As Nelson Agholor proved last season, some young players need to bake a little longer in the oven than others before they're ready for the NFL dinner table.

Coming out of Southern Cal, Agholor was considered by scouts to be one of the most "NFL-ready" wide receivers in the 2015 draft. Then he spent his first two seasons with the Eagles looking like a deer in headlights before his 62-catch, eight-touchdown breakout season last year. Moral of the story: don't rush to judgment on players.

Shelton Gibson wasn't a first-round pick like Agholor. He went in the fifth round of last year's draft. Coming out of West Virginia, where Dana Holgorsen's offensive playbook is a fraction of the size of Doug Pederson's, nobody suggested Gibson was "NFL ready.''

The 5-11, 191-pounder was one of the top wideouts in the pass-happy Big 12, catching 17 touchdown passes and averaging an impressive 23 yards per catch in his final two seasons with the Mountaineers.

The Eagles' personnel troika of Howie Roseman, Joe Douglas, and Andy Weidl loved Gibson's college production and NFL potential but understood he was going to be a bit of a project.

And he was.

Gibson played in just five games as a rookie, mostly as a gunner on punt coverage. He played just 17 offensive snaps — 13 in Week 17 against the Cowboys — catching two passes for 11 yards.

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"A lot of people said I should've gone back to school for another year,'' Gibson said. "But I didn't care what round I went in. I got with a great organization. I got a year of experience in their system. I have a Super Bowl ring. I'm glad I made the decision I made.

"I'm so much farther ahead right now than I would have been if I stayed in school. I'm still learning stuff. But I know what [offensive coordinator Mike Groh] wants from me.

"I'm getting my toes into the ground. Not hesitating. I know what I'm looking at, what I have to do. I know how I'm supposed to catch the ball. I know if it's going to be a back-shoulder throw or whatever.''

Pederson was pleased with the progress – on the field and in the position room – that he saw from Gibson in the spring OTAs and has been happy with what he's seen from him in the first days of training camp.

"I think he's improved,'' the Eagles coach said. "I think it's just confidence, just playing. He played a special-teams role for us towards the end of last year. It gave him a little bit of confidence.

"Then he really embraced the offseason. He's studied. He's worked hard. He's done a nice job. And he's off to a good start in this year's camp."

Gibson had a couple of nice catches in Sunday's training-camp practice at NovaCare, including a deep ball from Nick Foles that he caught with cornerback Ronald Darby and safety Malcolm Jenkins draped on him.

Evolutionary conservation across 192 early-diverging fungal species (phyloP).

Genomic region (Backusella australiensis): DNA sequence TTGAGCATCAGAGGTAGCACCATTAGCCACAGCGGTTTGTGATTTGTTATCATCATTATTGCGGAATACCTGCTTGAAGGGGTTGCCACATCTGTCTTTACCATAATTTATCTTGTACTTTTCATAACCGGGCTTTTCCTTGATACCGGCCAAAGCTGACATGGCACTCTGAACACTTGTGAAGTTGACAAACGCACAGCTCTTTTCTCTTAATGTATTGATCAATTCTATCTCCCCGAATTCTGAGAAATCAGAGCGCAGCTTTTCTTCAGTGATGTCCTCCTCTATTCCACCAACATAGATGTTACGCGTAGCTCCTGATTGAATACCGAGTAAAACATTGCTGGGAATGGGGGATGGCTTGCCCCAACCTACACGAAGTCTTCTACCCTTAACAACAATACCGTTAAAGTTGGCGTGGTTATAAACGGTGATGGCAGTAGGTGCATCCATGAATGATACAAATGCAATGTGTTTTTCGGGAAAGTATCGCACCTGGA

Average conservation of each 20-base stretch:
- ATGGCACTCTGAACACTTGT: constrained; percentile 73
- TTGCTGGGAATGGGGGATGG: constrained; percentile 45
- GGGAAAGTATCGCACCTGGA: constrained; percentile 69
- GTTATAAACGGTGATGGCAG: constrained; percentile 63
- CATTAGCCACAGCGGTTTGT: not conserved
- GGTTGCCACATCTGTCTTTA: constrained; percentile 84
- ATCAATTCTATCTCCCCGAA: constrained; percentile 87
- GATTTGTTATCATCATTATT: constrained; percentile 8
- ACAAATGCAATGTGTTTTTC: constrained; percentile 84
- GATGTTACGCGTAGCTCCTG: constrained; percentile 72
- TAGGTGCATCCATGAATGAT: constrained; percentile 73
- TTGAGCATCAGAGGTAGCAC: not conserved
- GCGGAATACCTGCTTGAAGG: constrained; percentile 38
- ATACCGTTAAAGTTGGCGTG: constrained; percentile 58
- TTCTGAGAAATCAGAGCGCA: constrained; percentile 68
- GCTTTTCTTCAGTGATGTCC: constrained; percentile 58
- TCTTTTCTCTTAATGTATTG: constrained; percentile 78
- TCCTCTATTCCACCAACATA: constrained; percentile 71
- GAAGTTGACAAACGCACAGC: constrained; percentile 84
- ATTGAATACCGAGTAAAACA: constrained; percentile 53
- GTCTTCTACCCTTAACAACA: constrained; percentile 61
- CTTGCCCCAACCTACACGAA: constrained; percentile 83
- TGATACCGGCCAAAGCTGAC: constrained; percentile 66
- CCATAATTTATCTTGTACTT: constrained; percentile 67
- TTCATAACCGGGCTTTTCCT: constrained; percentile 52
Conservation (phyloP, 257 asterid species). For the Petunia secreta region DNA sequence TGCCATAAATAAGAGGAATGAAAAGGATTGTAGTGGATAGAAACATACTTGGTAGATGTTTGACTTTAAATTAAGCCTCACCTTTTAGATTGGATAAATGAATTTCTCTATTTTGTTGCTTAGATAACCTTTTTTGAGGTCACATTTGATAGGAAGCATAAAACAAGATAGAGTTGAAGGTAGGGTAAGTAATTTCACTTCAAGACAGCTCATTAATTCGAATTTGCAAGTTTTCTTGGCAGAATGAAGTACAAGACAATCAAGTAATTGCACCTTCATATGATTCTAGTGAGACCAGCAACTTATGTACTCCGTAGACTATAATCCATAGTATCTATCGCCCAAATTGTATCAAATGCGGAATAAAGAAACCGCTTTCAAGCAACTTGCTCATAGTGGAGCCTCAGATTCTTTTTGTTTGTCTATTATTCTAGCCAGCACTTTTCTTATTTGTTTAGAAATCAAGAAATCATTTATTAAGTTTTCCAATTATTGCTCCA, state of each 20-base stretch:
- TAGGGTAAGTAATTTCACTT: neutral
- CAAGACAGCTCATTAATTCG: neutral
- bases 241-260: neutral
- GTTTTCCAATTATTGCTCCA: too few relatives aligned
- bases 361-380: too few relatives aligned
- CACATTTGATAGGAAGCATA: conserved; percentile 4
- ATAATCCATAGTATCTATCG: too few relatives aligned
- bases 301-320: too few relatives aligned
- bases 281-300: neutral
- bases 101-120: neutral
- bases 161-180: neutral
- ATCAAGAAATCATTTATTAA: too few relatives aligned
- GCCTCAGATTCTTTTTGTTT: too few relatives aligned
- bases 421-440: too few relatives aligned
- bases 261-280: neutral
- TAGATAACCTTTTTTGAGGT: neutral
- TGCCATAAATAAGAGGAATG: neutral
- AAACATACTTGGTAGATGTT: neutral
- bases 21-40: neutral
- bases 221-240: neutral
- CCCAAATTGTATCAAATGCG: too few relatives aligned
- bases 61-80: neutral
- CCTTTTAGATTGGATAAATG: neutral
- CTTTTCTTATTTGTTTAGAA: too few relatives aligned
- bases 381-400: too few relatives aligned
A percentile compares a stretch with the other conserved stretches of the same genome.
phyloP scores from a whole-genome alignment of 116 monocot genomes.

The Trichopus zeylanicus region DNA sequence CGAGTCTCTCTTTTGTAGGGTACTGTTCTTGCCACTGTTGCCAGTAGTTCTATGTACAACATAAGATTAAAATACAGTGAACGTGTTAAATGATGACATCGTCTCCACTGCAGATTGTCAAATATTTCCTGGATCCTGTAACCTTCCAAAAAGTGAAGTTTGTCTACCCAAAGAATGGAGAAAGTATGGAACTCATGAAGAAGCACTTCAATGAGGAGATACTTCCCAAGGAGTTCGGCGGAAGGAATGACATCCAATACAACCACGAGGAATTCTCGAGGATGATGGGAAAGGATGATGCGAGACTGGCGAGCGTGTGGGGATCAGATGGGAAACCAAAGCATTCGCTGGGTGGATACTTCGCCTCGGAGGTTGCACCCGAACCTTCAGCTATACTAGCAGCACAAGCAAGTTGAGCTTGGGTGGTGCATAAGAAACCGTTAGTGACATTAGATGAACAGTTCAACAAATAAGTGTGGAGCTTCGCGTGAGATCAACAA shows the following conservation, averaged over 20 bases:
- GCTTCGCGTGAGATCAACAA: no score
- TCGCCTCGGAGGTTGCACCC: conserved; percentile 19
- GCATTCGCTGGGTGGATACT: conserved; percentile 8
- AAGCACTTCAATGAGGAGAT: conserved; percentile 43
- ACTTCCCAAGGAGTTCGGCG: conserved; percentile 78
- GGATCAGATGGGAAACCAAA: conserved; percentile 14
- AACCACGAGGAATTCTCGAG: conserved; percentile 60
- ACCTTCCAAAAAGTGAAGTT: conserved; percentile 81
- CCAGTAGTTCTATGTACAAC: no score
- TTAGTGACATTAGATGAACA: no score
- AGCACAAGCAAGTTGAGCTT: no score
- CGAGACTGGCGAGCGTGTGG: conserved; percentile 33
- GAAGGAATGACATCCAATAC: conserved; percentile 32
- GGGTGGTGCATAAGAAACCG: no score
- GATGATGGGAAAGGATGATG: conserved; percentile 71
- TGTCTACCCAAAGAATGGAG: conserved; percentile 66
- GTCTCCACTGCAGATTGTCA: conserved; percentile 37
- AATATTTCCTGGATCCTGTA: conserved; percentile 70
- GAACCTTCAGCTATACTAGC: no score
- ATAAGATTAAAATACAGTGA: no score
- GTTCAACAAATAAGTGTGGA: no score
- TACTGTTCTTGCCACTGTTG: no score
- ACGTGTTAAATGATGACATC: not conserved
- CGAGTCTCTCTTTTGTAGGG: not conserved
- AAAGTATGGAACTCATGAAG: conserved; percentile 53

The Eagles carried six wideouts on their 53-man roster last season and probably will again if Pederson continues to use "11″ personnel — three wide receivers, one tight end, one running back — as much as he did last season.

The Eagles used "11″ personnel on 65.1 percent of their offensive plays last year. That was a dramatic increase over 2016, when they used it 56.3 percent.

Alshon Jeffery, Nelson Agholor, free-agent addition Mike Wallace, and Mack Hollins are roster locks.

Gibson is one of several candidates for the fifth or, probably, sixth wide-receiver spots, which also includes veterans Kamar Aiken and Markus Wheaton and Gibson's roommate, Greg Ward.

The 6-2, 216-pound Aiken, who started seven games for the Indianapolis Colts last season, signed with the Eagles right before the start of training camp. He has 143 career receptions in six NFL seasons and caught 75 passes with Baltimore in 2015.

The 5-11, 185-pound Wheaton had 97 catches with the Steelers in 2014 and '15, but he was slowed by injuries the last two years and played just 285 snaps in 2016 and '17.

Gibson's special-teams experience should give him a leg up in a roster battle. He said he is in a much better place mentally than he was last year.

"When I first came in, I had the wrong mindset," he said. "I was trying to impress so much, when I just should've been focusing on playing hard and getting better every day. I wasn't taking it as seriously as I needed to.

"I needed to learn how to be a pro. Just being on the team and seeing how a lot of the older guys conduct themselves taught me a lot."

Gibson and Ward embraced Agholor's work ethic, getting to the NovaCare Complex before 6 every morning during the offseason.

"It would be dark when we'd get here and dark when we'd leave," he said. " But that's just what it takes. And when you see yourself progressing, you say, 'Hey, I'm going to keep doing this. It's paying off.' "

Gibson has seen what hard work did for Agholor, how it helped him overcome his early struggles and doubts and develop into one of the league's top red zone and third-down receivers.

"Nellie asked me, 'Are you doing everything you can to be great?' '' Gibson said. "I hesitated. I said, 'No.' I told myself after that day that I would never do that again. So now, I'm working my tail off and just trying to stay focused on football as much as I can.

"I have so much talent. I got sick of people saying, 'He's got potential.' The truth is, I still haven't done anything. That 'potential' is all on me.

"It's up to me to bring it out. I'm working my behind off, and it's starting to show. Hopefully I can keep it going and just get better, because there's no telling what I can do.''